Summerland by Michael Chabon

ChabonSummerlandWhy I Read It: A friend highly recommended it.

Where I Got It: Borrowed from a friend (thanks!).

Who I Recommend This To: If you like baseball with some mythology adventure thrown in, then check this book out.

Narrator: Michael Chabon

Publisher: HighBridge Company (2002)

Length: 12 CDs or so

Author’s Page

Ethan Feld doesn’t really like baseball. He finds it boring, isn’t any good at it, and his team usually loses. However, his father is a big fan of baseball in all its forms and his best friend, Jennifer T. Rideout, insists he keep playing. Set on Clam Island, Washington, these youngins soon become embroiled in the an impending war between Coyote (known by many names including Loki) and Clam Island fairies. this story couples Native American mythology with Nordic tales and deities, and then throws in some American baseball. It was a pretty crazy ride.

This story seemlessly, beautifully blends beings from the Nordic and Native American mythos. I had not seen this done so well before and I quite enjoyed this particular aspect of the book. We have these Clam Island fairies that are more Native American than pasty white pixies with red hair. There’s Padfoot, servant of Coyote who lives in a very cold place and is somewhat mad. Sasquatches and la llarona (the wailing woman in white who steals children) also make appearances. And there are plenty of images of the World Tree as our heroes learn to slip, skip, and trip along branches and twigs to get from place to place. And that is just a taste of all the mythology that was wonderfully sewn into this tale.

The characters were often fascinating. Ethan’s mom, a doctor, died and he and his dad have been trying to live a normal happy life since. Ethan’s dad is an inventor trying to garner interest and financial backing for his family-sized zeppelin. Jennifer T. (as she likes to be called) comes from a messy homelife, but her aunties are cool. She too is a lover of baseball. Then there is Thor. He often pretends he is an android to make it easier (for him) to deal with normal humans. As the story unfolds, we learn that Thor has a hidden past and a hidden talent. The various supernatural beings that enter the story often have more than just a name – they have histories and agendas of their own.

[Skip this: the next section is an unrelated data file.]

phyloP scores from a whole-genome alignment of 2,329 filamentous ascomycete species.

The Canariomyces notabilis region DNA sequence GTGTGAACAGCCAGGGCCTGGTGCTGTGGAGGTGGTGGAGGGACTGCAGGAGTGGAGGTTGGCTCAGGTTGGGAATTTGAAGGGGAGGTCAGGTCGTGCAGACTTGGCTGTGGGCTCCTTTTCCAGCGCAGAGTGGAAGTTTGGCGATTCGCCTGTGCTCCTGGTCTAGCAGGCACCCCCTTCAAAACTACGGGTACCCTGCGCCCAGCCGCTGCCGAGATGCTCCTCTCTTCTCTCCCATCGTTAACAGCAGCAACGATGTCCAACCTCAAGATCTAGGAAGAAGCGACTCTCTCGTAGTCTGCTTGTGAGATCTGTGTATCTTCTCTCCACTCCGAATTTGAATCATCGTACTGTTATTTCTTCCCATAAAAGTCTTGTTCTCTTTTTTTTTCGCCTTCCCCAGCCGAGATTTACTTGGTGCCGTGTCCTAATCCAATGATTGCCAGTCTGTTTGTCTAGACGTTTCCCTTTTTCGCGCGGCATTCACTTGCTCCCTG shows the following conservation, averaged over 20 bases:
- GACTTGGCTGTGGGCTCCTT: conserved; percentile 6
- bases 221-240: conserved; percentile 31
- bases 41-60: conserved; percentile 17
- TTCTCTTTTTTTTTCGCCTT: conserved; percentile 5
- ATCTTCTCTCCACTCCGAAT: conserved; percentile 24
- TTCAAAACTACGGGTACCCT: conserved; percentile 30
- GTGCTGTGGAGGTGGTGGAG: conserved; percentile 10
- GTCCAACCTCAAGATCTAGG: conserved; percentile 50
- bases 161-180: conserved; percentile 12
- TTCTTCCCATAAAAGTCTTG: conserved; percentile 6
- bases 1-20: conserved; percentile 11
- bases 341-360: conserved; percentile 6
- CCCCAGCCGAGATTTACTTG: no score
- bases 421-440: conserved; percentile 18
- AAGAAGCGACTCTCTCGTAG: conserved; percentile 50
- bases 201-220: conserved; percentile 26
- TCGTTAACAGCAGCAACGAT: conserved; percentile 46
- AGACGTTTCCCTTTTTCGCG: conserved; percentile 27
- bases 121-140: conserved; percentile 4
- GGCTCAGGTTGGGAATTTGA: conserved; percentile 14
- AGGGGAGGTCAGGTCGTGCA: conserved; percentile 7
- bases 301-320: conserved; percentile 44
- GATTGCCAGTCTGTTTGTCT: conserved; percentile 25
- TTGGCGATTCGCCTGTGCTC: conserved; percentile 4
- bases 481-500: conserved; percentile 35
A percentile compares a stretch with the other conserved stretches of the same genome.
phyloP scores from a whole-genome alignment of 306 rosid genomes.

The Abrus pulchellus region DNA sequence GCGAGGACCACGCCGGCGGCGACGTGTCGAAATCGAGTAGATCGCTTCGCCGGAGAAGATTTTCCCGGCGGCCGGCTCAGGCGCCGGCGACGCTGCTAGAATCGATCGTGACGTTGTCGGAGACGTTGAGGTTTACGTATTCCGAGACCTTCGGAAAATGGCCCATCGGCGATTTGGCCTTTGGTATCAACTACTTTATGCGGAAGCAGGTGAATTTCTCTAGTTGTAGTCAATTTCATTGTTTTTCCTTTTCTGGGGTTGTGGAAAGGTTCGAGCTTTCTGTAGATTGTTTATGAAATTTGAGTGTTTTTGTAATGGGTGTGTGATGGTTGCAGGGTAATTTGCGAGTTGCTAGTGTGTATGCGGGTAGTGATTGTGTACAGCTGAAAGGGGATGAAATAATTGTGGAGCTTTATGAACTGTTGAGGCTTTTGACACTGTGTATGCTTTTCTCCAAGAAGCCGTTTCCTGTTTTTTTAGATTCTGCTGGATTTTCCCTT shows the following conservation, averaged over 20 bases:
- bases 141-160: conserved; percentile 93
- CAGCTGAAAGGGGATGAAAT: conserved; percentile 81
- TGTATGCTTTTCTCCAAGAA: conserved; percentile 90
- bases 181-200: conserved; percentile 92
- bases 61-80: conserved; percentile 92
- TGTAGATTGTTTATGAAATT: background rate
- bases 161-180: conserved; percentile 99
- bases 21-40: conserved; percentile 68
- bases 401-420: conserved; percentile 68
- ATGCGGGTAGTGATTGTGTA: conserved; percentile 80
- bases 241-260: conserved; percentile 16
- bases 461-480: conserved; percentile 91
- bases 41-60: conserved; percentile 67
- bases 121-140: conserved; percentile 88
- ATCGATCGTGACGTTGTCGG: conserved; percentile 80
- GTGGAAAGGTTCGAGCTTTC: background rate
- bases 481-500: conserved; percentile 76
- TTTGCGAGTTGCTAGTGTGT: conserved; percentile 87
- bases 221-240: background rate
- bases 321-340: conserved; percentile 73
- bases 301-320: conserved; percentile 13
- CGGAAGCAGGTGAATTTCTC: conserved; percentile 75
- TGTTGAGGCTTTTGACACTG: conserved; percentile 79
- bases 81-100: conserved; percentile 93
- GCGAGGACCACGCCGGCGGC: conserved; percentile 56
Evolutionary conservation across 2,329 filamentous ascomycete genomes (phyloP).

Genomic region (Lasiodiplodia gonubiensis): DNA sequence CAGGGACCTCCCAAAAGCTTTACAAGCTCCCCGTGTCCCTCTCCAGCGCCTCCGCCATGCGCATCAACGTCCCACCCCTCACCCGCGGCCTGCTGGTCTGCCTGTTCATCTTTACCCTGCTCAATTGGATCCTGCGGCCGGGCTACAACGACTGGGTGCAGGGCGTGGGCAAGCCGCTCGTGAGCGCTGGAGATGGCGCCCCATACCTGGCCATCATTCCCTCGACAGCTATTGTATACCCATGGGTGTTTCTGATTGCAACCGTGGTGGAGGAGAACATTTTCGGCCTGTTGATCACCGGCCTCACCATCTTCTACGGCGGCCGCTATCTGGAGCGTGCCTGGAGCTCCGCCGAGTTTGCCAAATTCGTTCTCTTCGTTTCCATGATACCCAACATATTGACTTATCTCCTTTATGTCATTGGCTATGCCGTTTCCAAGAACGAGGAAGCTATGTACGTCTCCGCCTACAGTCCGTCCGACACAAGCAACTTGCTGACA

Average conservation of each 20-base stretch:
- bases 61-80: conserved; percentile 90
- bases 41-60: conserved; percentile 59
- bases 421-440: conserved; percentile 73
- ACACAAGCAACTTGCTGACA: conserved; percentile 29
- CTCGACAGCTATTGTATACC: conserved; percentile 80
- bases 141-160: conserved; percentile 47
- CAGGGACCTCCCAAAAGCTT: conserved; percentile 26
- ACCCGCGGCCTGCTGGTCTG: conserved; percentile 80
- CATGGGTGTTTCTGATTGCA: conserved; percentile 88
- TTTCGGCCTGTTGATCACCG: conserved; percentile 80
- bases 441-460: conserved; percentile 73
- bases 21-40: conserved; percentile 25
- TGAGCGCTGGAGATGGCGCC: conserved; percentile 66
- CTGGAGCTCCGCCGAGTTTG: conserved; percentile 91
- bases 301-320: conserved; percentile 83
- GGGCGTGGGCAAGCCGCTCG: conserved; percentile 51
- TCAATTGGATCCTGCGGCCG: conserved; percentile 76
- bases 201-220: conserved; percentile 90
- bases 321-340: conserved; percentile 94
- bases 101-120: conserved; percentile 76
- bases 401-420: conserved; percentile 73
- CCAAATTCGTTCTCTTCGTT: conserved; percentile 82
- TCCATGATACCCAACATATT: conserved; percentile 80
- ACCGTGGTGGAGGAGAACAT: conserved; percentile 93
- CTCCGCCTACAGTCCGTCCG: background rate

And then we have the baseball aspect. I had to laugh a little because near the beginning of the story as Mr. Feld is driving Ethan to yet another baseball game, Ethan complains that baseball is boring. Mr. Feld says that something is only boring when you are not paying enough attention to it. There is a lot of baseball in this book. There’s the little league game that starts the book off, then the multitude of games throughout the book (many against or with supernatural beings), and too much baseball jargon even when a game is not occurring. Before this book, I had no real opinion on baseball. I didn’t watch it, and only ever played it when required to in gradeschool. But now I have a rather strong opinion on baseball; it is, indeed, quite boring. Baseball sucked the life out of this book. I had to struggle to finish it.

So, do I recommend it to you? Well, it is very well written. And has really endearing characters and plenty of mythology. But, do you like baseball? If you dislike baseball, then I would recommend giving this book a pass. If you are indifferent to the sport, sure check it out, it might work for you. If you enjoy baseball and mythology, then this may be the best book you read all year.

Narration:  Michael Chabon is an excellent narrator. And he didn’t take the easy road on some of his characters. He went all out making up plenty of individual voices for the plethora of supernatural beings he wrote into this work. His female voices were decent. I especially loved his efforts on the voices of the giants.

What I Liked:  Lots of mythology; great characters with excellent detail and back stories; great narration.

What I Disliked: Way too much baseball.

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